Transcript of the Security Cabinet, January 7 1967.
The meeting dealt with the border incidents on the Israeli-Syrian border. The Cabinet decided to redouble the diplomatic efforts to defuse the situation; to continue cultivating the threatened fields; to respond to Syrian fire with equal fire-power; and to escalate the Israeli response with aircraft in the case of shelling of villages.
Transcript of the Security Cabinet, January 9 1967.
The meeting dealt with the escalation of the border incidents on the Israeli-Syrian border. The Syrians had begun to initiate fire at diverse locations. The Cabinet decided to suspend cultivation of the fields of Almagor; to maintain the policy of responding to Syrian fire with equal fire-power; and to refrain from turning the UN Security Council.
Transcript of the Security Cabinet, January 12th 1967.
The meeting dealt with the continuing escalation and intensity of the border incidents on the Israeli-Syrian border. Yitzchak Rabin, the Chief of Staff, requested greater leeway in choosing the weapons with which to respond to Syrian fire, since the previous policy of responding with equal fire-power was not working. After much discussion the Cabinet did not authorize his request. The existing policy remained in force.
Transcript of the Security Cabinet, January 15th 1967
The Cabinet discussed the proposal of Gen. Odd Bull of the UN to discuss the escalating tensions with Syria in the framework of the UNTSO. The Cabinet hesitated lest such discussions hamper the ability to retaliate against the Syrian sniping at Israeli fishermen on the Sea of Galilee and the murderous attack the previous day on the village of Dishon. In spite of its hesitations, the Cabinet decided to support Bull’s efforts.
Transcript of the Security Cabinet, 16 March 1967
Following a brief and inconclusive discussion about the National Security College, the Cabinet discussed the on-going efforts of the UN to reach a stable cease fire with Syria. The Chief of Staff reported on an incident that morning in which terrorists infiltrated from Jordan and attacked an installation in Arad, and was then chased down and hit on its way back to the Jordanian border. The assumption was that this was a Syrian-directed operation. The discussion segued into a discussion of acquiring American military equipment.
Transcript of the Security Cabinet, 11th of April 1967 (Morning)
The ministers were divided on the best course following the shooting down of six Syrian planes a few days earlier: utilize the event to demonstrate Israel’s determination to cultivate its fields on the Syrian border, or step back to encourage the Syrians to keep the peace. The discussion was sent to the full Cabinet, which met that evening.
Transcript of the full Cabinet as the Security Cabinet, 11 April 1967 (Afternoon)
The Minsters deliberated the pros and cons of demonstrating Israel’s determination to cultivate fields on the Syrian border in the context of shooting down six Syrian aircraft a few days earlier, versus refraining from any action the Syrians might use as a provocation. Some fields were cultivated under fire as the deliberations took place.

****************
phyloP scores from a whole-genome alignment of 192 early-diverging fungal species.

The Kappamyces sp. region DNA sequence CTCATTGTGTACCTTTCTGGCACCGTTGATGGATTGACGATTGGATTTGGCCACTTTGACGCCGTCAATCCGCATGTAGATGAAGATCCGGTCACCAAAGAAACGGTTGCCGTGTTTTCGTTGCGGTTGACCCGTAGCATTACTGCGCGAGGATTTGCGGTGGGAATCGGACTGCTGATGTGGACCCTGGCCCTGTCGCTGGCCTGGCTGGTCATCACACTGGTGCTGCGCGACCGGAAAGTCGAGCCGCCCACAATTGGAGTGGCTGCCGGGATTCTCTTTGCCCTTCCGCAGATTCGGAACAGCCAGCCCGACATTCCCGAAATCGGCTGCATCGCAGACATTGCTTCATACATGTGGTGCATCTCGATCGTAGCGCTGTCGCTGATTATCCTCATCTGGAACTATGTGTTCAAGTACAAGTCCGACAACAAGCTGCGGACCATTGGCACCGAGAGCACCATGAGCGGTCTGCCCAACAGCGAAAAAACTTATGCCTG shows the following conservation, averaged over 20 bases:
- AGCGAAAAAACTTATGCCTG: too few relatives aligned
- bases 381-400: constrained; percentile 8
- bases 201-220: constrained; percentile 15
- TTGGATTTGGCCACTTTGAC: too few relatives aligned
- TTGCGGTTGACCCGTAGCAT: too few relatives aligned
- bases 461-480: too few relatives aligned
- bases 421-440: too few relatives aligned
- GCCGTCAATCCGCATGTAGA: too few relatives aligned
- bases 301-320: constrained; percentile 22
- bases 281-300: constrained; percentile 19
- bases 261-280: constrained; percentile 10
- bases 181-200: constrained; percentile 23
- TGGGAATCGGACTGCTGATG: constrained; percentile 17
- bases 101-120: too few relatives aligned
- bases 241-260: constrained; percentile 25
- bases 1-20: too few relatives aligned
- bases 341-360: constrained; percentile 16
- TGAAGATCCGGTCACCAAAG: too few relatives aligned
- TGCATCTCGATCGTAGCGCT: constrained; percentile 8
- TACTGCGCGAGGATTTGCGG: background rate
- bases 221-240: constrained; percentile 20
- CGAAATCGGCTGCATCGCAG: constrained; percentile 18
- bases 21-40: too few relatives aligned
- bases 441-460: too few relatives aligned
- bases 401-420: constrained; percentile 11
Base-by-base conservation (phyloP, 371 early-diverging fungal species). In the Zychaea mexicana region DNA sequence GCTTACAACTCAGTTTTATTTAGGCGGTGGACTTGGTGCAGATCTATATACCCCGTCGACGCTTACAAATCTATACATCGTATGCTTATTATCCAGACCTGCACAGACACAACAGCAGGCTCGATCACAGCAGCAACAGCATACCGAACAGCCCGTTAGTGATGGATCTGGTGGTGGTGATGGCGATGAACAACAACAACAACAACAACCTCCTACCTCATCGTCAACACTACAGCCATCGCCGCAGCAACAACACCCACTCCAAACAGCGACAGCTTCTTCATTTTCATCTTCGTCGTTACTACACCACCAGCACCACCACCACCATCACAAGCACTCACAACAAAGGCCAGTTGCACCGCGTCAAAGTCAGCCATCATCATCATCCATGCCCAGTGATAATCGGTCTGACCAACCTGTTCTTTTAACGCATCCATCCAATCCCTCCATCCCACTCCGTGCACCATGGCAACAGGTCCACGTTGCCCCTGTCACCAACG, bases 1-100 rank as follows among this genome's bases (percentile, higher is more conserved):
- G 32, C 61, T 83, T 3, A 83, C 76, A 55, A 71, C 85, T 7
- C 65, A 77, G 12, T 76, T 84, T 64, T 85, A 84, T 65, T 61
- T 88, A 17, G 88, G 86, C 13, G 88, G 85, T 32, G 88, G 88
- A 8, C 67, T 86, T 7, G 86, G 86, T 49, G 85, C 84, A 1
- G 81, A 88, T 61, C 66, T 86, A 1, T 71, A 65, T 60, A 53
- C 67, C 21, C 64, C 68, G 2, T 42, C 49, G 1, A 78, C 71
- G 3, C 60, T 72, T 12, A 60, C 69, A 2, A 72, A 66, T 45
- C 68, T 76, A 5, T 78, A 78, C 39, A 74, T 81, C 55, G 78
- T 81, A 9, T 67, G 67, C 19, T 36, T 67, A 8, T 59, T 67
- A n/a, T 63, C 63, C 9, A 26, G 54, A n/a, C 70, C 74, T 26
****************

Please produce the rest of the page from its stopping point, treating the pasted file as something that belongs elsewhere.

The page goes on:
Transcript of the Security Cabinet, 10th of May 1967
The ministers discussed Israel’s inability to put an end to the incidents on the Syrian border. In recent weeks there was a rise in the number of infiltrations into Israel, including a recent one where the main road between Tiberias and Rosh Pina was mined. The infiltrators were Palestinians operated by the Syrian military. There was no consensus among the ministers as to the correct response. The prime minister and the army presented a draft plan for a large retaliatory operation against Syria.The draft was not recorded in the transcript.
Transcript of the Security Cabinet, 17th of May 1967
The Cabinet heard reports about Egyptian forces moving into Sinai, and implications at the UN and in important capitals, as well as about Israel’s military forces, stockpiles and potential suppliers of additional arms. The assumption was that the Egyptian move was primarily for show, not for war.
Transcript of the Cabinet sitting as the Security Cabinet, 21 May 1967 (afternoon meeting)
The Cabinet discussed the citizenry’s level of preparedness for war. Then they continued the morning’s discussion about the general situation. Some of the ministers felt war to be inevitable. The Cabinet decided that in the case of an attack by the Egyptian air-force Israel’s air-force would respond with all its might.
Transcript of the Security Cabinet, 23 May 1967
The Cabinet heard reports from the Army and the diplomats on the situation following Egypt’s blocking of the Straights of Tiran. In the ensuing discussion there was no consensus as to the proper Israeli response, but it was decided to define the blocking as an act of aggression, while granting the diplomats 48 to resolve the issue without military action.
Transcript of the Cabinet sitting as the Security Cabinet, 26 May 1967
Faced with a growing Egyptian military buildup in Sinai the Cabinet tried to determine if the time had come for military action, or if additional diplomacy would strengthen America’s support of Israel. No consensus was reached and the decision was postponed. The discussion then turned to the possibility of broadening the coalition by adding opposition parties.
Transcript of the Cabinet sitting as the Security Cabinet, 27 May 1967
An all-night discussion. Letters from world leaders to Israel to restrain from military action. The Cabinet recognized that war was increasingly inevitable, but was unable to unite around a military plan.